Getting young children ready for school: whole-child or skill-targeted?

Getting children ready for school: whole-child or skill-targeted?
By Elaine Lau, The Chinese University of Hong Kong
The education children receive in their early childhood has been shown to have long-term impacts on their achievement in school, career and even physical health at the later stage of life. Jenkins and her team explored how the design of preschool curricula (including the content and style of instruction) would influence children’s school readiness – measured by their skills in literacy, math, and socioemotional domain at the end of preschool.
By evaluating 11 early childhood education curricula funded by the Preschool Curriculum Evaluation Research (PCER) Initiative Study, the team was particularly interested in comparing the effectiveness of the whole-child approach, which is widely adopted in most preschool classrooms in the United States, with the skill-targeted curricula in preparing children for promotion to elementary school education.
·      Whole-child approach:
With an emphasis on child-centered active learning, the approach encourages children to interact independently with the equipment, materials, and their peers during learning rather than having explicit specific academic skills targets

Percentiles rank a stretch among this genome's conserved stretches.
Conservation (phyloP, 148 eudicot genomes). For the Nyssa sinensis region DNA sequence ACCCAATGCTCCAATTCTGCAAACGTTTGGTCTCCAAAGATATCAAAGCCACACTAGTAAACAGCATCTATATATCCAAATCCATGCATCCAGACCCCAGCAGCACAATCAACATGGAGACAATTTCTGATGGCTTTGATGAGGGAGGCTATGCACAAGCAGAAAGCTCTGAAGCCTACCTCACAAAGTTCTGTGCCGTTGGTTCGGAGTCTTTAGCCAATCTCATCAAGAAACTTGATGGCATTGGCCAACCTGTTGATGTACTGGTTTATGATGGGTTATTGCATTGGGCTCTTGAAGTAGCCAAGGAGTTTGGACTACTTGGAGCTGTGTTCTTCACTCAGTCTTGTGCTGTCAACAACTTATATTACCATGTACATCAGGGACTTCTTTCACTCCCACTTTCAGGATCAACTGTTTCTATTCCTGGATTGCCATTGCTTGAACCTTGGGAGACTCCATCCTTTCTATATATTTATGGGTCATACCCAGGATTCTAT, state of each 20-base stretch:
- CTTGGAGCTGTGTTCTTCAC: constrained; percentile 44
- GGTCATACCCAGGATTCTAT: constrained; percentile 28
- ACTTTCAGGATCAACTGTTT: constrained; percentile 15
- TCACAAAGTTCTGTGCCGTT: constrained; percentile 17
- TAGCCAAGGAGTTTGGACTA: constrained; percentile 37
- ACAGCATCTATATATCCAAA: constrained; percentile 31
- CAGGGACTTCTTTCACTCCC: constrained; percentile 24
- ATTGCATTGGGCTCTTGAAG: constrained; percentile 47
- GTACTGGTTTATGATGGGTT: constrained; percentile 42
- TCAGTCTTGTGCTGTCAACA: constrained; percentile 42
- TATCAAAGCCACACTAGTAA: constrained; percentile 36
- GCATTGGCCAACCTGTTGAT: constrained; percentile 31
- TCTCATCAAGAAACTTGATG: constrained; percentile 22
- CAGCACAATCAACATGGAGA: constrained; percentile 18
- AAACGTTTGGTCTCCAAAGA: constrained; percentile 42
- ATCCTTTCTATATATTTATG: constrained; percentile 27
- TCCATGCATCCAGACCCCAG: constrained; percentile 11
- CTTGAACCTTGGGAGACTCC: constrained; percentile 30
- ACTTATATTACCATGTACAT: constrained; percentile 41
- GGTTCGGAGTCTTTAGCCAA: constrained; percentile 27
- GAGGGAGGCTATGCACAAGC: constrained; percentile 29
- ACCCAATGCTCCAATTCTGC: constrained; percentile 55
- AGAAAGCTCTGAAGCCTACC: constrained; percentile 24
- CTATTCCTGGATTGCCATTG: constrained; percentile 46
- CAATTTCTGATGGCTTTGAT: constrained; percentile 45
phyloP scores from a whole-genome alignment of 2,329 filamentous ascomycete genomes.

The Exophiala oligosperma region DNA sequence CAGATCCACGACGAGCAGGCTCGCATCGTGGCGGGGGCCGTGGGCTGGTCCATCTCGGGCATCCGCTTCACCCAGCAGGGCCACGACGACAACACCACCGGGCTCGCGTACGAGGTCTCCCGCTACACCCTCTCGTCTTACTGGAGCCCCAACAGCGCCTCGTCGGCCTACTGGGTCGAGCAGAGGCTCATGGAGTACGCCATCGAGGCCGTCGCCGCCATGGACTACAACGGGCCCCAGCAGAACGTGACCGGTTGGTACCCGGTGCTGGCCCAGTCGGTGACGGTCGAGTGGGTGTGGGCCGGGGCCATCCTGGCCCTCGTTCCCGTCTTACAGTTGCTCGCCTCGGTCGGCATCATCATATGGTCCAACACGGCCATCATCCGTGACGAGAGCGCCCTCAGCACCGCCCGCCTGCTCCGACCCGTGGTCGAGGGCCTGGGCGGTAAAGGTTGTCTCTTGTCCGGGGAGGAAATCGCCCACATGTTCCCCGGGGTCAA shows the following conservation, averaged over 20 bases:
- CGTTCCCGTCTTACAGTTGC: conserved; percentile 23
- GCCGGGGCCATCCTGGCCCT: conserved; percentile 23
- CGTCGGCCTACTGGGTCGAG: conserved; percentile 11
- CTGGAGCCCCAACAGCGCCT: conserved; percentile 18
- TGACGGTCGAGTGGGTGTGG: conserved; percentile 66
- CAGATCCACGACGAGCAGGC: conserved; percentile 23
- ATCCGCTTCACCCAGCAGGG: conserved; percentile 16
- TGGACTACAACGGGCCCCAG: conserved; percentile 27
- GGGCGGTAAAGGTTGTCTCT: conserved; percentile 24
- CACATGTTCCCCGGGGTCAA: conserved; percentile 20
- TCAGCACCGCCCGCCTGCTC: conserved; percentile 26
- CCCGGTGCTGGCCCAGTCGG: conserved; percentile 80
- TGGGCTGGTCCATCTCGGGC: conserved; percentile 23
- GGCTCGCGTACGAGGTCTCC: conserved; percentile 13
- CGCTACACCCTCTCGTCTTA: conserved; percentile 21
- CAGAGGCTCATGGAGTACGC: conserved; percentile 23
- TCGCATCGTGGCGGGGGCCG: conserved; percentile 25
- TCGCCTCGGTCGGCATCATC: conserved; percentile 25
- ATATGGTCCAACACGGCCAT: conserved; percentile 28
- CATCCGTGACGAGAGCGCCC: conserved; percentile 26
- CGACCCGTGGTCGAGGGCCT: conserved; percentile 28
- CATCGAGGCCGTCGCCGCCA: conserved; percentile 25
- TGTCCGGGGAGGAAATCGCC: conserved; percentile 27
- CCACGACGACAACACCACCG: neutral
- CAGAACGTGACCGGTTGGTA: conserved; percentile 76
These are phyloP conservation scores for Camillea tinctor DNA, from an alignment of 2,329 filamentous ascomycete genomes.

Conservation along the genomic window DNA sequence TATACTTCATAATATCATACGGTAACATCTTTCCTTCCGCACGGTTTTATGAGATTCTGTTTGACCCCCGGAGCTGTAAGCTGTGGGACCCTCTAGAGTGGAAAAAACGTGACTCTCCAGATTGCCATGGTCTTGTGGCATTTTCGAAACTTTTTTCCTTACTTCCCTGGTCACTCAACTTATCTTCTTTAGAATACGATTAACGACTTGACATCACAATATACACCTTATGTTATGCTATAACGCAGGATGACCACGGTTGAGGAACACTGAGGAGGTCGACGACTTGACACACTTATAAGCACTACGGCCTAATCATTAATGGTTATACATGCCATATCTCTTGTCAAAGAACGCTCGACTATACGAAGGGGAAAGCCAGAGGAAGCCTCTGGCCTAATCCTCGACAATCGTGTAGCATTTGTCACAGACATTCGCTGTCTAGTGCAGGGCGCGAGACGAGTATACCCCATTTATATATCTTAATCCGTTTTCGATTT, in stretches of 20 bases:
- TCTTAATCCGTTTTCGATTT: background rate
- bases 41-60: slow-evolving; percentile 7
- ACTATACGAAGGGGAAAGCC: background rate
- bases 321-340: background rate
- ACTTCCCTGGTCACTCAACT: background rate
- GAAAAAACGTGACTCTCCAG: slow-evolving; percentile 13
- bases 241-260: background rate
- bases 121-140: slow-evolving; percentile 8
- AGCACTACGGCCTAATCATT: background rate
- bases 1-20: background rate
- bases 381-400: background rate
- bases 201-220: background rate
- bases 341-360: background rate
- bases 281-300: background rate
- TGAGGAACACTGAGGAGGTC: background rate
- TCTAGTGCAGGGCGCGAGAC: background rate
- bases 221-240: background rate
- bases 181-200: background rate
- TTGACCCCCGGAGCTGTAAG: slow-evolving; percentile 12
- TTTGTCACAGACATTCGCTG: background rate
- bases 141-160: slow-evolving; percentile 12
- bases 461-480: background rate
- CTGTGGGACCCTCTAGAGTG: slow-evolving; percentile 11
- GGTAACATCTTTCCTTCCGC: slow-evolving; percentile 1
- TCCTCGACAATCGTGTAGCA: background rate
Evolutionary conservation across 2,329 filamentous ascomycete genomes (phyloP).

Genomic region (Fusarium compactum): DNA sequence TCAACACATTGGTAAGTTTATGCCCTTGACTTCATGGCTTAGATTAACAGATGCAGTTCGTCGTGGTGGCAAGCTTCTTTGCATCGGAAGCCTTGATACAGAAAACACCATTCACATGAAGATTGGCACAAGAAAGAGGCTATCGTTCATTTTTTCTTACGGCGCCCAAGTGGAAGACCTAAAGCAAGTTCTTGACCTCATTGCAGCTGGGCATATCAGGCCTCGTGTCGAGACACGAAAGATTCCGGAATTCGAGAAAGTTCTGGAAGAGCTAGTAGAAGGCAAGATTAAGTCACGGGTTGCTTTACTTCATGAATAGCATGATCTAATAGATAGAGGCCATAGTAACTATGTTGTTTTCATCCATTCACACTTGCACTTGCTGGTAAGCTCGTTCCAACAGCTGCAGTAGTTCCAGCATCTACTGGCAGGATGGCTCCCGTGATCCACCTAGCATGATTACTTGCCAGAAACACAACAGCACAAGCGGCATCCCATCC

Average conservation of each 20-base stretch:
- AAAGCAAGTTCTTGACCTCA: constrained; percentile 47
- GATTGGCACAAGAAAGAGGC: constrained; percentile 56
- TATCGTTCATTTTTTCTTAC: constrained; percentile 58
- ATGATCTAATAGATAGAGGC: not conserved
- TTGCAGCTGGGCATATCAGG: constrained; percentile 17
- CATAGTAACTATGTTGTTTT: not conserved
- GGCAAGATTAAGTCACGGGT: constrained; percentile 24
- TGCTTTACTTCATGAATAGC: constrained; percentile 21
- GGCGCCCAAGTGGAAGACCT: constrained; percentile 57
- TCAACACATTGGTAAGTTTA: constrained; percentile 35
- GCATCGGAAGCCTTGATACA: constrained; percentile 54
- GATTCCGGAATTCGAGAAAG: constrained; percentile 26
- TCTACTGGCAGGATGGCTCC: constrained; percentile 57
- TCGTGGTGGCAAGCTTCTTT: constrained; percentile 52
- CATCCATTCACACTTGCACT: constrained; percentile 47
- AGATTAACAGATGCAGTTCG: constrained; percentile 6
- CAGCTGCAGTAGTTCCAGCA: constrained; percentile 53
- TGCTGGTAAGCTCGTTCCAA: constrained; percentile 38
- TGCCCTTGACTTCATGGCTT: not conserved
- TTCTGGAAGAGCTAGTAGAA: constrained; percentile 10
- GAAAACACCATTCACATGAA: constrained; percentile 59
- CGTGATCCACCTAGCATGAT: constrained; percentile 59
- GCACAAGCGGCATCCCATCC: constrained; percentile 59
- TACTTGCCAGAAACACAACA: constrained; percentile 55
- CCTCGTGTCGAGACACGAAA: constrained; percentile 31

·      Skill-targeted approach:
Specific activities aimed at building up the targeted skills are laid out in the curriculum while still allowing for child-directed activities
The team made the following observations:
·      Children from skill-targeted curricula gained more cognitive skills than children from the whole-child curriculum;  
·      Skill-targeted curricula were capable of meeting their target of enhancing children’s specific skills, as observed in both literacy and mathematics curricula – children’s achievement in either skill was significantly better in comparison to their whole-child peers;
·      Although whole-child curricula produced better classroom process quality (in terms of teacher-child interactions and the classroom environment, overall instructional quality, etc.), children’s school readiness was not elevated.
In conclusion, curricula with a focus on specific school readiness skills appear to be more successful in boosting children’s literacy and math skills in comparison to whole-child curricula, which leads the authors to suggest policy efforts need to focus more on developmentally-appropriate, skill-focused curriculum design and move away from the comparatively ineffective whole-child approach.

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